Ceci n’est pas une ville

Louvain-la-Neuve BE |  Réappropriations | 2023

The installatin Ceci n’est pas une ville - consiting in a capriccio of 160x160cm and a research booklet - has been conceived for the Institut culturel d’architecture Wallonie-Bruxelles (ICA) and the research group super-positions (Chiara Cavalieri, Beatrice Lampariello and Giulia Marino, with Emilie Bechet et Pietro Manaresi) for the invitation to contribute to the installation of the LOCI faculty and the LAB institute within the exhibition ‘Réappropriations’, which is held at the Halles universitaires in Louvain-la-Neuve as part of the event Temps d’archi #8 from the 2nd October 2023 to the  26 November 2023. 


An urban dream came true in the 1970s: that of a settlement that rejected the established principle of the contemporary city centred on automobile flows in favour of a living environment capable of harmonizing cultural production, leisure, and daily activities. Immersed in nature, this is Louvain-la-Neuve, with its urban fabric punctuated by monuments, striking a new ahistorical balance. This dream, with its references and timeless atmosphere, was initially depicted in 1997 by Jean-Marc Collier in the form of a capriccio, a mural for the house of the man who contributed the most to the construction of Louvain-la-Neuve, Michel Woitrin. Many years after the realization of this dream and its representation, it is now time to question the legacy of this settlement and re-examine its conceptual foundations, on the basis of the capriccio. The goal is to uncover Louvain-la-Neuve’s hidden relationship with its references and contemplate its potential future, in a dimension suspended between reality and fiction: “Ceci n’est pas une ville”, as René Magritte might have written. Thanks to the transfiguration of mural painting into digital collage, the appearance of the city reveals its paradisiacal essence, animated by fantastical animals, constructed through the superimposition of pieces amidst an idyllic nature, inhabited by the personalities who contributed to its construction and establishment as a hub of research and education. Today, this settlement welcomes new buildings that unveil its roots in medieval fabrics and its monumental origin in Renaissance Florence; it spreads across the territory, assimilating nature; it is inhabited by forgotten, transfigured, or protected buildings; it is perforated to reveal its structure and infrastructure; it is powered by cutting-edge technologies benefiting both humans and non-humans in a new environmental equilibrium; finally, this settlement, with its “platform” suspended above the lake, presents itself as the “Raft of the Medusa” for those who, with passion and enthusiasm, study and work for a different future.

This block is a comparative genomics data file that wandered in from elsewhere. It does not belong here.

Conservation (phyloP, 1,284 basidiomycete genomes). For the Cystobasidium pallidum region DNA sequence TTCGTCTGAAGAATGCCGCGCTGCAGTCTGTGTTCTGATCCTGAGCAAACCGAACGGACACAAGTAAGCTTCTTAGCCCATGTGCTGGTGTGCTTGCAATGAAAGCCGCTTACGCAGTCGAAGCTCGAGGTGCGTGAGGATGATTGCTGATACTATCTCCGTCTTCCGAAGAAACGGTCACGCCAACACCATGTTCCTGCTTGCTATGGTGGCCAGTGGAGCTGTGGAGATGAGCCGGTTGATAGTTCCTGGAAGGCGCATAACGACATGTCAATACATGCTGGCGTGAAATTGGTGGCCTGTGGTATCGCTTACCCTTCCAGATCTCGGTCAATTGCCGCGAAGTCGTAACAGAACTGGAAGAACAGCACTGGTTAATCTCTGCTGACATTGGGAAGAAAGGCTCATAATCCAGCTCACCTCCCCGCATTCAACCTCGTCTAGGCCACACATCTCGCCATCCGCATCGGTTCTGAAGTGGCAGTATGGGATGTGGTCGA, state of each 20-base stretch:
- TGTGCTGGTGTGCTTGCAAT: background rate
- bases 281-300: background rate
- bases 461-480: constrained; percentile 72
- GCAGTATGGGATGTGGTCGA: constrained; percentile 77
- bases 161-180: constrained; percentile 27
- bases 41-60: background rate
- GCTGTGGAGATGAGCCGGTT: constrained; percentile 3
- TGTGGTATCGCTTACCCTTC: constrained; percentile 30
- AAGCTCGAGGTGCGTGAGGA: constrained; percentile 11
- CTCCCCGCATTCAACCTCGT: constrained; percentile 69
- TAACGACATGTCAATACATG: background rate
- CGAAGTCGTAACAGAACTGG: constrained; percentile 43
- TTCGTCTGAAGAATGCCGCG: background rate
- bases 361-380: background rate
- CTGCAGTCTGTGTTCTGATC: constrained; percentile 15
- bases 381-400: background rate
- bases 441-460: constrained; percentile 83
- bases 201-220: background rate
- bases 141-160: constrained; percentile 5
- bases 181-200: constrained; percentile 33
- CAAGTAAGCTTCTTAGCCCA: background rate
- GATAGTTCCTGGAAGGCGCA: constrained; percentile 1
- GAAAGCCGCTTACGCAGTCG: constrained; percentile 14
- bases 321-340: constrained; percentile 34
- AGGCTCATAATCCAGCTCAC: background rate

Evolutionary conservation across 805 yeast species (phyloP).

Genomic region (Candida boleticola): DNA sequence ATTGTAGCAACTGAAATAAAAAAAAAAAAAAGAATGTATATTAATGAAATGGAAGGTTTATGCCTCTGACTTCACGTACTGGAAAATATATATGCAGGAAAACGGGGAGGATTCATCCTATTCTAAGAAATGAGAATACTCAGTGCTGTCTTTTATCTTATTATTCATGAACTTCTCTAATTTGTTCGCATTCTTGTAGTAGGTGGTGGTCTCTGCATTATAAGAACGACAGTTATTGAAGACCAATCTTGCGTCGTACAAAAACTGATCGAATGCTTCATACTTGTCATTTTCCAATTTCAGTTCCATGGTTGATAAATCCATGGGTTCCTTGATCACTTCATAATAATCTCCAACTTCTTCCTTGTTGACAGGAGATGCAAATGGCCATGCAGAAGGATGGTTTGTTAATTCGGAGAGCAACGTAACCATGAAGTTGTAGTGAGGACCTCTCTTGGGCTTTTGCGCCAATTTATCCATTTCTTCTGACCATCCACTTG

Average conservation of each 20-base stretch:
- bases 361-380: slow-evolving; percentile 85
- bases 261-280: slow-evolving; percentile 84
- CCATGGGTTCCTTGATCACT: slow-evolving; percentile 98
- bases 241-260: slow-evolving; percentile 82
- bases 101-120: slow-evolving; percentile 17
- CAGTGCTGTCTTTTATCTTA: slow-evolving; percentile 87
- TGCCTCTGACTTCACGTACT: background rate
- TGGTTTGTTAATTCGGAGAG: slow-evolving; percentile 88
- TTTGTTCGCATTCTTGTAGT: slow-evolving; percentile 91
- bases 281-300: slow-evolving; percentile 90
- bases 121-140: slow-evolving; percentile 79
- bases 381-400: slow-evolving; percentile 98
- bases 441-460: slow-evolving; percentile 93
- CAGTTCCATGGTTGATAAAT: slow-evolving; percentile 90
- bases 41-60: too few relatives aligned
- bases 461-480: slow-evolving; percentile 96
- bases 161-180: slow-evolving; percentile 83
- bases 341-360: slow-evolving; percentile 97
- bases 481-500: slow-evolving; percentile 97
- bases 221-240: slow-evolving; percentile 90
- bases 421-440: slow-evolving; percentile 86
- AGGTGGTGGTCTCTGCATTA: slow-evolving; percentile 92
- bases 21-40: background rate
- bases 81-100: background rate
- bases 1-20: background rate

1.The three unfinished towers of St Peter's Church, Leuven, 1507
2. Drones from the Louvain Georadar Research Centre, Earth and Life Institute, Université catholique de Louvain
3. Fragment of the Lauzelle farmhouse (12th century), dedicated to research, teaching, and service to society
4. Fragment of Jean Cosse, Saint-François d'Assise church (1975-1983), represented abandoned
5. Fragment of Stanley Tigerman, “The Best Home of All”, 1979
6. Fragment of “Sutro Baths & Museum”, brochure cover, California Historical Society, 1923
7. Archipelago, China Belgium Technology Center, 2017-2019
8. Fragment of Antonio Jacobsen, “SS Kroonland”, 1903
9. Gabriel Epstein and Roger Thirion, Collège Albert Descamps (1976-1980)
10. Arnolfo di Cambio, Palazzo Vecchio, Florence (1299-1314), moves to the Place de l’Université
11. Fragment of Sandro Botticelli, “Primavera”, 1480 ca. The dance of the three Graces of Splendour, Joy and Abundance
12. Cardboard fragment of the Baptistery of San Giovanni (1059-1128), Florence
13. Fragment of Charles Vandenhove and Emile José Fettweis, Halles Agro (1972-1975), protected by a transparent globe
14. Yves Lepère, Halles Universitaires (1972-1976), transfigured into a gilded castle
15. King fan-tail (Onychorhynchus coronatus) from the tropical forests of South America
16. Cocoa nut trees from the island of Seychelles illustrated by William Jackson Hooker on an engraving by Joseph Swan. From “The Botanical Magazine”, 1827
17. Carcass by André Jacqmain, Atelier d'Architecture de Genval, Musée L (1969-1973) and its structure of parallel walls
18. Ouest architecture, Atelier Théâtre Jean Vilar (2015-) under construction by the workers of August Wilhelm Julius Ahlborn, “Blick in Griechenlands Blüte” (after Karl Friedrich Schinkel), 1836
19. Michel Woitrin, general administrator of the Université catholique de Louvain between 1963 and 1984
20. Fragment of Alexandre Cabanel, “The birth of Venus”, 1863
21. Fragment of Hieronymus Bosch, “The Garden of Earthly Delights”, 1490-1510
22. Fragment of Christoffer Wilhelm Eckersberg, The Israelites resting after crossing the Red Sea, 1816. Moses separates the grey waters from the black waters
23. Flag of Ottignies-Louvain-la-Neuve, supported by angels by Carl Laubin
24. Fragment of Carl Laubin, perspective section of the Bracken House project in London, architect John Outram, 1987
25. Fragment by Madelon Vriesendorp, “Freud Unlimited”, 1976
26. The six Rectors of the Université catholique de Louvain (Edouard Massaux, Pierre Macq, Marcel Crochet, Bernard Coulie, Bruno Delvaux and Vincent Blondel)
27. The ideal walls that support the “dalle” of Louvain-la-Neuve)